Steely DanKaty Lied

Label:ABC Records – ABCD-846
Vinyl, LP, Album, Stereo, Terre Haute Pressing
Style:Pop Rock


A1Black Friday3:33
A2Bad Sneakers3:16
A3Rose Darling2:59
A4Daddy Don't Live In That New York City No More3:12
A5Doctor Wu3:59
B1Everyone's Gone To The Movies3:41
B2Your Gold Teeth II4:12
B3Chain Lightning2:57
B4Any World (That I'm Welcome To)3:56
B5Throw Back The Little Ones3:11

Companies, etc.



Recorded at ABC Recording Studios Inc., Los Angeles

Barcode and Other Identifiers

  • Rights Society: ASCAP
  • Matrix / Runout (Side A (Label)): ABCD-846-A
  • Matrix / Runout (Side B (Label)): ABCD-846-B
  • Matrix / Runout (Runout A-side, etching, variant 1): ABCD-846-A KENDUN ^
  • Matrix / Runout (Runout B-side, etching, variant 1): ABCD-846-B KENDUN ^
  • Matrix / Runout (Runout A-side, etching, variant 2): T1 ABCD-846-A CTH KENDUN Å
  • Matrix / Runout (Runout B-side, etching, variant 2): CTH T1 ABCD-846-B-RE-2-1-CTH KENDUN-B
  • Matrix / Runout (Runout A-side, etching, variant 3): T1 ABCD-846-A CTH ① KENDUN-B C
  • Matrix / Runout (Runout B-side, etching, variant 3): T2 ABCD-846-B-RE-2-3-CTH KENDUN-A A3 CTH ③
  • Matrix / Runout (Matrix / Runout (Runout A-side, etching, variant 4)): T2 ABCD-846-A CTH ① KENDUN B A2
  • Matrix / Runout (Matrix / Runout (Runout B-side, etching, variant 4)): T1 ABCD-846-B-RE-2-1-CTH KENDUN B A CTH ①

Other Versions (5 of 179)

View All
Title (Format)LabelCat#CountryYear
Katy Lied (LP, Album, Stereo, Black Labels)ABC RecordsABCL 5094UK1975
Recently Edited
Katy Lied (Cassette, Album)ABC RecordsCAB 5094UK1975
Katy Lied (LP, Album)ABC Records5C 062-96277Netherlands1975
Recently Edited
Katy Lied (LP, Album, Repress, Stereo)ABC RecordsABCL 5094UK1975
New Submission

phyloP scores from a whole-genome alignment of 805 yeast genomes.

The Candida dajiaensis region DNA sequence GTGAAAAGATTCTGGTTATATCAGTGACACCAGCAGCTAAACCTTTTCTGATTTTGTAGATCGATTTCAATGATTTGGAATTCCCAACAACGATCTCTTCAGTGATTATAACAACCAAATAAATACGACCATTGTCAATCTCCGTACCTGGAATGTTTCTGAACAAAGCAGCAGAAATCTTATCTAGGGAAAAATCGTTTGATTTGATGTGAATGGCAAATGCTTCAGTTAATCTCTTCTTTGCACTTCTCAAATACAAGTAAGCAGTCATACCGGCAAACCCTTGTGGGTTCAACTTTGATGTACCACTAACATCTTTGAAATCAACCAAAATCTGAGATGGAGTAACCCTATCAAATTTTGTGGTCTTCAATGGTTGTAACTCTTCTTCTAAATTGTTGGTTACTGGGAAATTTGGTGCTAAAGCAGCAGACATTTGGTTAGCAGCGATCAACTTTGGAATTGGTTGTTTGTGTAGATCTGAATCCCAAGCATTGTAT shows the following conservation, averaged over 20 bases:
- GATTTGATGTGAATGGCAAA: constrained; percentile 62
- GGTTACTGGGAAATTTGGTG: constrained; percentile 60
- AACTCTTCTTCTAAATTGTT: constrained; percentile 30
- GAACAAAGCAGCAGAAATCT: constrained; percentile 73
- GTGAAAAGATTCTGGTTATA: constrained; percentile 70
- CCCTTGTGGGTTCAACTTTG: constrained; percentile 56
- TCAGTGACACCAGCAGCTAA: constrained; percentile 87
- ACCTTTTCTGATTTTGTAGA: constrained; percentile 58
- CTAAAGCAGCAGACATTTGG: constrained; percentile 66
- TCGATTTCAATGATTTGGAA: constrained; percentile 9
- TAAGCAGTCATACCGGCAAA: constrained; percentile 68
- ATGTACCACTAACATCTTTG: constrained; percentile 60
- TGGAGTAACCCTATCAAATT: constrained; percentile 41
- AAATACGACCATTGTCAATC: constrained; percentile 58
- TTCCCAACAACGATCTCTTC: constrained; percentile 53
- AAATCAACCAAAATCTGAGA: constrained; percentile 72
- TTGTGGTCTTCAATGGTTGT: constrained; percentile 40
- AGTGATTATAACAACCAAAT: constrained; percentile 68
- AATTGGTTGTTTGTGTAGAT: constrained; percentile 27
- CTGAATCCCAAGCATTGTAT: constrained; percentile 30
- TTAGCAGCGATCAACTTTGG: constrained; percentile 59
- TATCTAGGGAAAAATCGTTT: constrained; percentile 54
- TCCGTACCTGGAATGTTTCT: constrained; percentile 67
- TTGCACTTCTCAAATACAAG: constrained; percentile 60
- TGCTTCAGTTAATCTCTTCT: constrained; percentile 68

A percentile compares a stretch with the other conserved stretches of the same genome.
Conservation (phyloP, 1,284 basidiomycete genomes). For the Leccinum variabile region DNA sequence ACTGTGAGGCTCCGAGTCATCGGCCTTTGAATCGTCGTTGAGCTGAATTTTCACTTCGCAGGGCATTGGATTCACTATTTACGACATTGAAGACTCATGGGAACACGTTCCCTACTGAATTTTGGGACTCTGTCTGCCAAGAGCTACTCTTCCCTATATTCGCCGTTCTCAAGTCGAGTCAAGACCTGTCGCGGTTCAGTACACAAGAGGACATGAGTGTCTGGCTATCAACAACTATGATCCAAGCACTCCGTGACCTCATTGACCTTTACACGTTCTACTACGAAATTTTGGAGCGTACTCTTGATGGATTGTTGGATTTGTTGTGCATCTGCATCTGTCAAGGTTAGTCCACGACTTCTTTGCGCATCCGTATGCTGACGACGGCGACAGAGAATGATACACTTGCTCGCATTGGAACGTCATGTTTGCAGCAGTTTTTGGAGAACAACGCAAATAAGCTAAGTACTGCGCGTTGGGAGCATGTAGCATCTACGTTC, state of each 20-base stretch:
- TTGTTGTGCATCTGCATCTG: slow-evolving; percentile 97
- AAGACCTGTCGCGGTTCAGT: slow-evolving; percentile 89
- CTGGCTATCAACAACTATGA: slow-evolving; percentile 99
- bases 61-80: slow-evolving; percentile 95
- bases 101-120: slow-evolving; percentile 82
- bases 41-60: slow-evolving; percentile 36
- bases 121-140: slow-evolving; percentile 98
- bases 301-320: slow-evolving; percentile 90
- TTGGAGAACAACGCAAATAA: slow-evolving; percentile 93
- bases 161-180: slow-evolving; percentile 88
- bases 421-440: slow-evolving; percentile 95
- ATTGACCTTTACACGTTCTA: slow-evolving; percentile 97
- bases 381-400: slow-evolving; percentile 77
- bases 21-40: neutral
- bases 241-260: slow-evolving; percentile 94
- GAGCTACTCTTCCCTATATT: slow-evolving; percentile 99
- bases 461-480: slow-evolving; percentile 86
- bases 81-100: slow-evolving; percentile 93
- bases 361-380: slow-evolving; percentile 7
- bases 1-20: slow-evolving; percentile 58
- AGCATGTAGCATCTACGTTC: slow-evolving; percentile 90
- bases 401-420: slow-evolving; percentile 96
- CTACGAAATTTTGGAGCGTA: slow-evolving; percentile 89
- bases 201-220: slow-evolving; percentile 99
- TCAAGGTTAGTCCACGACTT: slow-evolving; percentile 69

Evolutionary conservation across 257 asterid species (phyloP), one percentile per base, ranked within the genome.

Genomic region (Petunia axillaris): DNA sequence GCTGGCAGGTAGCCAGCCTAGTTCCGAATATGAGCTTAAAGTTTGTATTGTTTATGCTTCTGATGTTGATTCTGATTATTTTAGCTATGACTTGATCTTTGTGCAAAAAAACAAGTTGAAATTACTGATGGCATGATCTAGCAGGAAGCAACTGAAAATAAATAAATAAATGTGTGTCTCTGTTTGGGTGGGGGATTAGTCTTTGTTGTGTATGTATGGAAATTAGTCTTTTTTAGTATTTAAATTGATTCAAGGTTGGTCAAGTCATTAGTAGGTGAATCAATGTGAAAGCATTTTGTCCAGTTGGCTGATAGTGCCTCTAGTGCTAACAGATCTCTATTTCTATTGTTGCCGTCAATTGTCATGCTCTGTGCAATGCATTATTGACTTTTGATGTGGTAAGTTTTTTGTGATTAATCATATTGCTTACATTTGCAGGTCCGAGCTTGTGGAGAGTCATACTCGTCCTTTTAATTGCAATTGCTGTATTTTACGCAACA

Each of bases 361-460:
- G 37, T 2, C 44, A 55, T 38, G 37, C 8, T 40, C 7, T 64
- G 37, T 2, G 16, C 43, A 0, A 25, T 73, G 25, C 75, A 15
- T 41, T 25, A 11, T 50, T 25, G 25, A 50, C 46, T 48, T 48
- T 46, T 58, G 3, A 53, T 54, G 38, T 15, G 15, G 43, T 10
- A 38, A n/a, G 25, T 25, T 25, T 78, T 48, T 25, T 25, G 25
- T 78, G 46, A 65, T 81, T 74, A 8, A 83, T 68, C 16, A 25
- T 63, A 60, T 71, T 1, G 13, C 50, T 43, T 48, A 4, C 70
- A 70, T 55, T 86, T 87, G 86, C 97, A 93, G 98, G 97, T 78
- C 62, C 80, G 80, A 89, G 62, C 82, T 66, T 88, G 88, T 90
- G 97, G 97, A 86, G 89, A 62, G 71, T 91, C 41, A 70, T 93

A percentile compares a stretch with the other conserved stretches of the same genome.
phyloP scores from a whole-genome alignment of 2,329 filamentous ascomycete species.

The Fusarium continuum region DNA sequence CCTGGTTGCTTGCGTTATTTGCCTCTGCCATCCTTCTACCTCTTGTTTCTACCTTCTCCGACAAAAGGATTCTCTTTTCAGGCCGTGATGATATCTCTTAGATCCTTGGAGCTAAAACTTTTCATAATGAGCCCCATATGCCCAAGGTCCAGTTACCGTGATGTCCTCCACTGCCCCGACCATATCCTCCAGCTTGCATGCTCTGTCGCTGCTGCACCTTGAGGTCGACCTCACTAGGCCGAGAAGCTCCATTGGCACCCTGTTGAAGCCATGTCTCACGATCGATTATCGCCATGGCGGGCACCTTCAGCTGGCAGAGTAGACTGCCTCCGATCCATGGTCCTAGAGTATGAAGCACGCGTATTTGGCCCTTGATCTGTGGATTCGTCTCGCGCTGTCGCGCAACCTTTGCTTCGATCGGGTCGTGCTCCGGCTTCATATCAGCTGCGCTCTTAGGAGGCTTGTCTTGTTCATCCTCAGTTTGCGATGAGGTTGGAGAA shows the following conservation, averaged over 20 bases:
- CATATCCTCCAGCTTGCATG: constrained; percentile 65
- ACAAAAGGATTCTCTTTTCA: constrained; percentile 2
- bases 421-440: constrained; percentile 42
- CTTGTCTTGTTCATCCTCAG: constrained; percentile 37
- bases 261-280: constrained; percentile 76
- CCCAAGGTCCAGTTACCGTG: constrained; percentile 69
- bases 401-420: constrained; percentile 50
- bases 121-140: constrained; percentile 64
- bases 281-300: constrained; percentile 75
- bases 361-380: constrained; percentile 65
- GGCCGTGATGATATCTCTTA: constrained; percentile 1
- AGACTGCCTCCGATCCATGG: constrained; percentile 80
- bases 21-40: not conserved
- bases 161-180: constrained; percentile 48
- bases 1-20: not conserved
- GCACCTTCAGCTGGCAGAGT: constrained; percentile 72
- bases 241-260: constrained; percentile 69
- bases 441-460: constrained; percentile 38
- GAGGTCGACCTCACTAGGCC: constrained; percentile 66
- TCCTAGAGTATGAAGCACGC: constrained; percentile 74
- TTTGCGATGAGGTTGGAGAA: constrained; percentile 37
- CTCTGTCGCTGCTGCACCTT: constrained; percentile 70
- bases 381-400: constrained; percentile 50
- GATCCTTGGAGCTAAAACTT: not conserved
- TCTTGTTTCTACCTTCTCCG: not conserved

Katy Lied (LP, Album)Probe, Probe, ProbeABCD-846, SPOL 15072, SPOL-15.072Brazil1975



  • Nick8712's avatar
    It’s really good but it sounds slightly compressed and has a very boosted high end/bass reduction. The MFSL sounds like it’s the way the album should sound.
    • ggggreenisaac's avatar
      Edited 9 months ago
      Nice anecdote from Roger Nichols about how the cutting-edge DBX noise reduction system caused the original mix to be lost:
      • LuciferSam10029's avatar
        Got a 1st press and completely blows away the Citizen remaster, which is the only other version I've heard. Considering that this album is marred by a recording failure, it sounds incredible honestly.
        • Strange_Overtones's avatar
          I've got an ABC Records copy with the label matrix (ABCD-846-A SP) and that distinctive SRC stamp in the run out but can't seem to find a Specialty Records pressing on here. Anyone have any leads on that?
          • Electrolite_xyz's avatar
            Edited 3 years ago
            Some comments about 3 masters of the album, MFSL, Citizen Steely Dan and Steve Hoffman:
            MFSL: This version had potential, I like the timbre here, I like the bass presence but the mids are sucked. They lack body sometimes and the songs sound too muffled due to this, vocals lack presence as well.

            Citizen Steely Dan: this version tried to fix the flawed record quality and they kind of accomplish that. Mids are more present, the record feels more alive (but vocals can sound metallic sometimes also there's too much treble, there's sharpness and sibilance on some songs, for me cymbals are over the top)

            Steve Hoffman: The mastering is a middle ground in a way, bringing more mids and bass while keeping good timbre and no distorting vocals too much also with no sibilance, but it's also not perfect, I would like more top end, some songs sound dull (not as bad as on MFSL).

            In the end it's a shame what happened during the recordings, it's still an enjoyable album.
            • RECORDSCOUT's avatar
              Five stars are for masterpieces only, right? This IS a ***** MASTERPIECE! Has there ever been a POP album with better songs? With better musicians? With better music? I don't think so. All DANs are very, very good. But KATY LIED has always been the stand out. To my ears only ;-)
              • Arkay_East's avatar
                Countdown To Ecstasy used to be my favorite. Then it was Aja. Right now it’s Katy Lied.
                • streetmouse's avatar
                  Edited 7 years ago